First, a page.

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  • Welcome to 3Ts conference 2013 – 3Ts stands for Transliteracy, Technology and Teaching

  • and this year’s theme isTransliteracy

  • from Cradle to Careerwhere educators at the K-12 and college levels, including faculty,

  • librarians, and instructional designers come together to discuss 21st SEN-TUR-EE literacies.

  • We will consider the rich and changing landscape of the modern classroom, and what today’s

  • learner will need to know to engage and master these multi-layered competencies

  • What is transliteracy? For those new to the phraseand even for those for whom it

  • is familiarit might be a difficult concept to define.

  • Is it merely information literacy that includes digital media and social media? Not quite.

  •, a group founded by our keynote speaker Sue Thomas, defines transliteracy

  • asthe ability to read, write and interact across a

  • range of platforms, tools and media from signing and Orality through handwriting, print, TV,

  • radio and film, to digital social networks.” Sue Thomas notesBecause it offers a wider

  • analysis of reading, writing and interacting across a range of platforms, tools, media

  • and cultures, transliteracy does not replace, but rather

  • contains, “media literacyand alsodigital literacy.” 

  • This is a working definition, and so by extension is as fluid and changing as the many digital

  • and social media. Sometimes, students are more

  • familiar with these new digital tools than their teachers. But does that mean they are

  • poised to critically engage these tools …. ? Again from

  • We are now using video or audio equipment to capture content that could only have been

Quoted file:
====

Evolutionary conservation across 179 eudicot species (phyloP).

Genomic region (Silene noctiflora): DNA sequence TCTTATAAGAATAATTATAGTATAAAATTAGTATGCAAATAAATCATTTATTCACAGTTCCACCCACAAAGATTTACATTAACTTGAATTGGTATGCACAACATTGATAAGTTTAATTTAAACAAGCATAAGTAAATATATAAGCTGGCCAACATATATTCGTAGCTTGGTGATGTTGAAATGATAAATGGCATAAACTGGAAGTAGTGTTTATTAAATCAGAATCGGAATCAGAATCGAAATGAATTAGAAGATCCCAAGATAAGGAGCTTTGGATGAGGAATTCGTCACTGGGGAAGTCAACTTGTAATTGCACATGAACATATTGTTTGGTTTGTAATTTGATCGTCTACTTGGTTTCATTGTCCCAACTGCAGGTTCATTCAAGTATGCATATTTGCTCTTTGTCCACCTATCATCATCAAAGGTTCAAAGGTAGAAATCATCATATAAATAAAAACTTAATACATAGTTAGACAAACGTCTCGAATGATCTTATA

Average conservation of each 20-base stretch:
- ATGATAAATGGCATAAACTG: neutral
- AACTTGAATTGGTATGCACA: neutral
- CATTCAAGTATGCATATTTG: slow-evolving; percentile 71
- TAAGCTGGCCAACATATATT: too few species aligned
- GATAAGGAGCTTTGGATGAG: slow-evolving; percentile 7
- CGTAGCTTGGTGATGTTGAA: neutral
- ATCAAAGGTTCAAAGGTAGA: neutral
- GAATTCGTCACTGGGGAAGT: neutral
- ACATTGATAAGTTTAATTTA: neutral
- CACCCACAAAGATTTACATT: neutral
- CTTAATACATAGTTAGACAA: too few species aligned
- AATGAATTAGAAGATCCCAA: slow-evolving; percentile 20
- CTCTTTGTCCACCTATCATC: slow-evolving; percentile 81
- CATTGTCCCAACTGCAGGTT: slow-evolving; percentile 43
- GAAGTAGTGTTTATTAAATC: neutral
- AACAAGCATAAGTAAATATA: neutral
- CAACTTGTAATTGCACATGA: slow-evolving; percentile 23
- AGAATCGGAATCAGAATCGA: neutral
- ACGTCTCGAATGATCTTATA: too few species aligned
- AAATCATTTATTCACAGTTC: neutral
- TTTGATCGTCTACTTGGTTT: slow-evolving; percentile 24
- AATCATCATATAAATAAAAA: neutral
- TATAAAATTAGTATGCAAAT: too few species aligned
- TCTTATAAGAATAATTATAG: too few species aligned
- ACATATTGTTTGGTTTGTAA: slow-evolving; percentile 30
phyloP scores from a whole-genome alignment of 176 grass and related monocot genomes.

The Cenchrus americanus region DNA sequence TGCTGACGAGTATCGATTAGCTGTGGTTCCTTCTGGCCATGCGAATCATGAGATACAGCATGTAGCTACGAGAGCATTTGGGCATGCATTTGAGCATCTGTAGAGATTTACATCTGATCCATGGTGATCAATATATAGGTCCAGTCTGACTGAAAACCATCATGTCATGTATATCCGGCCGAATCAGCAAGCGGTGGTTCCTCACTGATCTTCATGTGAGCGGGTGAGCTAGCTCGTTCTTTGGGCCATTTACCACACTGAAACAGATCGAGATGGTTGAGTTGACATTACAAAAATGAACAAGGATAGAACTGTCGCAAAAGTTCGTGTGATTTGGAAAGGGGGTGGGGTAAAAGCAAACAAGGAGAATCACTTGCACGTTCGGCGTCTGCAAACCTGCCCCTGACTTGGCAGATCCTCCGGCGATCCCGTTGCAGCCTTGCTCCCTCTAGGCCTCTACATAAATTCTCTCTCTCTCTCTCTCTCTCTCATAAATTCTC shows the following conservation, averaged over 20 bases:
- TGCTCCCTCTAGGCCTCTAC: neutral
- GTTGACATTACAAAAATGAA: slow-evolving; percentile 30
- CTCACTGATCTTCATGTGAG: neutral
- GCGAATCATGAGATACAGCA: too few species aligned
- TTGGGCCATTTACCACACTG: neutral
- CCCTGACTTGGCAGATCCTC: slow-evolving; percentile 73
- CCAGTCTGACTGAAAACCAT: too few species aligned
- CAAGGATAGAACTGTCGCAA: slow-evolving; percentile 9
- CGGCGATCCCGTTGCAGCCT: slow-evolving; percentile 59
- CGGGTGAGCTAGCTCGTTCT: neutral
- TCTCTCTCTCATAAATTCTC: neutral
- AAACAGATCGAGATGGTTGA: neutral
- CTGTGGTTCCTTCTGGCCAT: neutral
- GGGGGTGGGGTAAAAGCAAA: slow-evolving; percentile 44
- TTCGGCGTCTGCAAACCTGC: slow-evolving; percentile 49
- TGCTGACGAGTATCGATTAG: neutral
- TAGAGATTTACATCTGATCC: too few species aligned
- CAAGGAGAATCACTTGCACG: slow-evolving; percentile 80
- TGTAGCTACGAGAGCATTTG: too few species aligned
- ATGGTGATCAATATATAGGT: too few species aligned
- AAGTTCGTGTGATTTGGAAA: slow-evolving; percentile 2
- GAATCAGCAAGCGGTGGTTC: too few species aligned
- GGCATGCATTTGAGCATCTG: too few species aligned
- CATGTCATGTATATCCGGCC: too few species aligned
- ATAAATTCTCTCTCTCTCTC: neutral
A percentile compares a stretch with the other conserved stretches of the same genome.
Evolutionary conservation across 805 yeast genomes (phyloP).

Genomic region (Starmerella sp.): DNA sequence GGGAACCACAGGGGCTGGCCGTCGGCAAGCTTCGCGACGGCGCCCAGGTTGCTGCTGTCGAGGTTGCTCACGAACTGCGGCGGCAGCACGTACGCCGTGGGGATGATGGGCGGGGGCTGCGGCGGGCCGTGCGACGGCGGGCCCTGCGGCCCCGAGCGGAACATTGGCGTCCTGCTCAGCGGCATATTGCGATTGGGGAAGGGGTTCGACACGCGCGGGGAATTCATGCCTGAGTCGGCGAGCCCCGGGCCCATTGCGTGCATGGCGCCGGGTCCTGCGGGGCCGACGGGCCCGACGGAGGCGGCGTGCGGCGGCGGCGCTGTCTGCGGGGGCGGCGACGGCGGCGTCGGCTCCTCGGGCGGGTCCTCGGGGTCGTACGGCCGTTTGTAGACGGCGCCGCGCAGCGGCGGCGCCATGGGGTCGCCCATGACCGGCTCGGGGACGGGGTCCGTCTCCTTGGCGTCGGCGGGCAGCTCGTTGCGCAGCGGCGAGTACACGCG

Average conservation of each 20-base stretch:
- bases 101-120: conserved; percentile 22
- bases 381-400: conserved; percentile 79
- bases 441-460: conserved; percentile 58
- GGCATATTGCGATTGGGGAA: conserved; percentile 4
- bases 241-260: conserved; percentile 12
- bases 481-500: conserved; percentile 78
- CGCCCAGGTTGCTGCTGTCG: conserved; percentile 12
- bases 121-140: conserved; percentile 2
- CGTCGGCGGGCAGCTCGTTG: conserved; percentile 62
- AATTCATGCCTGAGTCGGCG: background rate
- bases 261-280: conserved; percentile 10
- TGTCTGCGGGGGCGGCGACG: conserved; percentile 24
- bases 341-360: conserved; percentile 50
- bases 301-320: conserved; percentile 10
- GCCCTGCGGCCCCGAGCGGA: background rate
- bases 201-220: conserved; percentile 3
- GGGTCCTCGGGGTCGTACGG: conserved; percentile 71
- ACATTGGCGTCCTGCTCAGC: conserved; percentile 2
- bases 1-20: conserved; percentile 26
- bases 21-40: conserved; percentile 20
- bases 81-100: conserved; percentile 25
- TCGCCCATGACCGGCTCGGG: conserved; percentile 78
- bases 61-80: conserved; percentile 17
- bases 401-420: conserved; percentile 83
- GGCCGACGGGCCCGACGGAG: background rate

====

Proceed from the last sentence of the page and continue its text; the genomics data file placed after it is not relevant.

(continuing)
• witnessed live.  We are using computers and other

  • technology to share information that we would have previously shared over the phone or face

  • to face.  Getting information from people you know

  • rather than from a reference book or librarian is traditionally information seeking behavior.”

  • What we are witnessing today is thus the acceleration of a trend that has been building

  • for thousands of years. When technologies like alphabets

  • and Internets amplify the right cognitive or social capabilities, old trends take new

  • twists and people build things that never could be built before

  • ( How we see the world is different than even

  • 10 years ago. Our perspective is largerwhat was once at a distance is now literally and

  • metaphorically closer. We use various tools to create focal points

  • on a rapidly changing horizon. The boundaries of teaching and learning are

  • interrogated. We are at once consumers of information, learners, and teachersoften

  • all in the same context. Immersion ..  We immerse ourselves in virtual

  • worlds and actual spaces, blurring the lines with augmented virtual reality and social

  • media.  Learning is immersion. Our conversations are changing.

  • Rather than wondering who starred in that old movie, we can quickly settle the debate